Peter returns from his walk to the Eastern beaches exhausted and exhilarated – exhausterated in fact! He tells me that the walk was quite a challenge. He took the path behind Ostria Studios and followed it eastwards until he met the road leading out of Alopronia. Looking at the map it’s a kind of hairpin road which becomes steep terrain giving views across inner Alopronia. Eventually the road descends into Dialiskari Beach which he says was almost deserted. It is set in a secluded bay that is sheltered from the wind. Close by is the small church of Agios Nikolaos. Dialiskari shows on Google Maps as a nudist beach but there is only one swimmer there and apparently ‘con costume da bagno!’
There is no direct road to the next beach – the only road is the one that he has just taken to Dialiskari. To get to Agios Giorgios Peter had to climb and sometimes scrambled up a steep incline. Along the way he has views over a beautiful cove (no name on Google Maps) with perfect turquoise waters. Eventually he is able to join another road which initially takes him away from Agios Giorgios (another hair pin road) and then finally descends towards the beach. This beach, Peter tells me is a bit more organised with sunbeds and also a small cantina and a small church by the same name.
Instead of taking the road back Peter makes his way across rocky terrain as close to the coast as he can – not the easiest of walks he tells me but a shorter route than the road.
Later that afternoon everyone has returned to the apartments and are showered and changed (eventually).
We are going to go up to Chora again but this time a little earlier giving us time to explore the village before dinner. As we exit the bus we stop to read the menu at Sellada. The lady from the restaurant comes to talk to us and let us know the type of food that they do. They have a whole array of pasta dishes, plus burgers and Mexican burrito’s. I think the GA’s are sold on this immediately. She tells me that they open at 7pm which gives us plenty of time to look around Chora.
Up the steps by the church and through the alleyway way go. Once in the main square of Chora we all go off in different directions. I suspect the GA’s are busy chasing cats for their Instagram and Peter is heaven’s knows where.
I just pick an alleyway and follow it in an upwards direction. Soon I find myself at the top of the village by the windmills set on the edge of the cliff. This gives a perfect vantage point in which to view the sunset and neighbouring islands. It is a little early for the sunset but the view from up here is quite spectacular.
After a mooch around the alleyways I realise the family are by now starving so venture back towards the square to round everyone up.
I ask everyone where they want to eat and there is a majority vote by the GA’s to eat at Sellada at the entrance to the village. I don’t think that this would be my first choice but it’s their holiday so go with the flow.
It’s a nice place that also has sunset views. It begins to fill up with several groups of Italians all dressed up to the nines – nay – more like high fashion. I feel as though I’ve stumbled into a White Party but didn’t get the memo! Very stylish – effortlessly so and it makes me in my Birkenstock sandals and baggy summer dress feel like a frump! The staff all speak Italian so I assume this is a regular haunt for the group or a destination for an Italian tour operator. Excellent taste all round.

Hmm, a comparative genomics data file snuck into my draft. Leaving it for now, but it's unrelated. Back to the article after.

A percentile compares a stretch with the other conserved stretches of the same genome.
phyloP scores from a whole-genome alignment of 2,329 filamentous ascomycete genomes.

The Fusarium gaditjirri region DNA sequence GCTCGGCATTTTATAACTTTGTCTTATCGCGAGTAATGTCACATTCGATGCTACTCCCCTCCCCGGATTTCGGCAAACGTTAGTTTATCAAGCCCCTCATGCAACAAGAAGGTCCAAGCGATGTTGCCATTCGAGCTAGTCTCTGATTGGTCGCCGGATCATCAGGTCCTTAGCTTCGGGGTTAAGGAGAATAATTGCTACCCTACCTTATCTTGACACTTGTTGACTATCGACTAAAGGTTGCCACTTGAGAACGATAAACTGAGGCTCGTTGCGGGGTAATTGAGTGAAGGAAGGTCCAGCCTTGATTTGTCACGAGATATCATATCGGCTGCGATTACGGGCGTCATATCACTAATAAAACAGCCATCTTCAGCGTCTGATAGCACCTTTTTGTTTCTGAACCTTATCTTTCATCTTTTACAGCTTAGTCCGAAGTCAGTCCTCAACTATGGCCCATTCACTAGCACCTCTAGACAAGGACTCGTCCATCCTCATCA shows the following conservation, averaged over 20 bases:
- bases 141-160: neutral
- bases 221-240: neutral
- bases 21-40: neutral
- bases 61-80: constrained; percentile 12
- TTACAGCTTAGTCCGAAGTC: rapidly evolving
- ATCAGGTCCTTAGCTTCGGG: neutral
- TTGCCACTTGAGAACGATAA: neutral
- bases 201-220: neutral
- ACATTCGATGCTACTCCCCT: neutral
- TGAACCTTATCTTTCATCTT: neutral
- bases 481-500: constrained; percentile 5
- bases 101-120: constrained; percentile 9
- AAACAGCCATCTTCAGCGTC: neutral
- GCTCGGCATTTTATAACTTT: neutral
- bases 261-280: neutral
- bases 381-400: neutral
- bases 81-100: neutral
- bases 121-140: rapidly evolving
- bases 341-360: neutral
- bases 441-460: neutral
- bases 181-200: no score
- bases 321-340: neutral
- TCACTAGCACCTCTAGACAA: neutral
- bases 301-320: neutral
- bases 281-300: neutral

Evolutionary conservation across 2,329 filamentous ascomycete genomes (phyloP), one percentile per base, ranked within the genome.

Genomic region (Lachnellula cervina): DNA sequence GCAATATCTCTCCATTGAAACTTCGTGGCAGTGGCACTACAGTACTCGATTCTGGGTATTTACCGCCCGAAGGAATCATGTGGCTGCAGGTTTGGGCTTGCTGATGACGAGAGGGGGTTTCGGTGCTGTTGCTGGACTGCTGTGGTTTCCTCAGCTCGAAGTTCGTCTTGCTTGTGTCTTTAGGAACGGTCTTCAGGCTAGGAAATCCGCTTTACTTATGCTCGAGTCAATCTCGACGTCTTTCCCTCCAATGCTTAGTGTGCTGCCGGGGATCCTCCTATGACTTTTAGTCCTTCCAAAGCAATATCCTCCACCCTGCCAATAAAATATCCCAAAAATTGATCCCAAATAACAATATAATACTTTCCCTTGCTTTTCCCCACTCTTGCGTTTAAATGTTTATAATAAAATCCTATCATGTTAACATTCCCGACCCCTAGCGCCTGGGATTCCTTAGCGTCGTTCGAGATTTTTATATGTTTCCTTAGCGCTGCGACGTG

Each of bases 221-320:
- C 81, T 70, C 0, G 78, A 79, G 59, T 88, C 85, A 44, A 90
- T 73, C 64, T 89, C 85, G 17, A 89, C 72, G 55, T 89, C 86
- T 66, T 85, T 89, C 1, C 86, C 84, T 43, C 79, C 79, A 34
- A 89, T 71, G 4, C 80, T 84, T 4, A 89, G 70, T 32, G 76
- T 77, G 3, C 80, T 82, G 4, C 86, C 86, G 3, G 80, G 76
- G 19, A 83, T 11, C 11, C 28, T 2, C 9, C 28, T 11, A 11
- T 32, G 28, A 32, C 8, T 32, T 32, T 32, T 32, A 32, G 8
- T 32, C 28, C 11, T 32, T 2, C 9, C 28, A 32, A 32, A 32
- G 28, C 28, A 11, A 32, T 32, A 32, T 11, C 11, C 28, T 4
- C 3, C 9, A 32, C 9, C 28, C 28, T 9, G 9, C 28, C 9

For dinner we order an Italian platter which included frittata, aubergine dip, hummus a selection of hard cheeses and a chilli jam . We also had bruschetta and plenty of garlic bread. For the main course Peter had a seafood pasta dish and I had the penne arrabiata. Maddox and Ebonee have the burger and Macy the burrito. It was all beautifully presented – in keeping with their other clientele! The sunset comes and goes as do we.
As it’s our last night on this delightful little island I suggest that we go back into the main square and seek out somewhere for ice cream. The GA’s reminder me of a time that we went out on a car trip and chanted “We want ice cream, We want ice cream” all the way home. At the time there was 4 out of the 5 siblings with me so what could I do but relent. (Grandma’s can do that right?) Anyway, the suggestion as you can image was well received.
We find a really lovely place called Anemelo just off the main square. There are tables in a narrow alleyway but it also advertises a roof terrace which seems to promise something delightful. A narrow metal spiral staircase takes us up to a charming little terrace lit by fairly lights and has views over to the sea and up to the monastery.
The GA’s have the Anemelo special which is a selection of 4 different flavoured ice creams with syrup, biscuit crumb and nuts. Peter has a Raki and I have a warm and spicy Rakamelo. Another lovely end to a great day on Sikinos! Again sorry for the grainy images.
Tomorrow morning we leave for Ios. The ferry departs at 10.40 so we need to leave the apartments by 9.30am. From what I’ve seen so far, getting up early isn’t one of the kids’ favourite things to do. I urge them to set their alarms for 8.00am and to make sure that they are all packed and ready before they go to bed. I’m not holding my breath!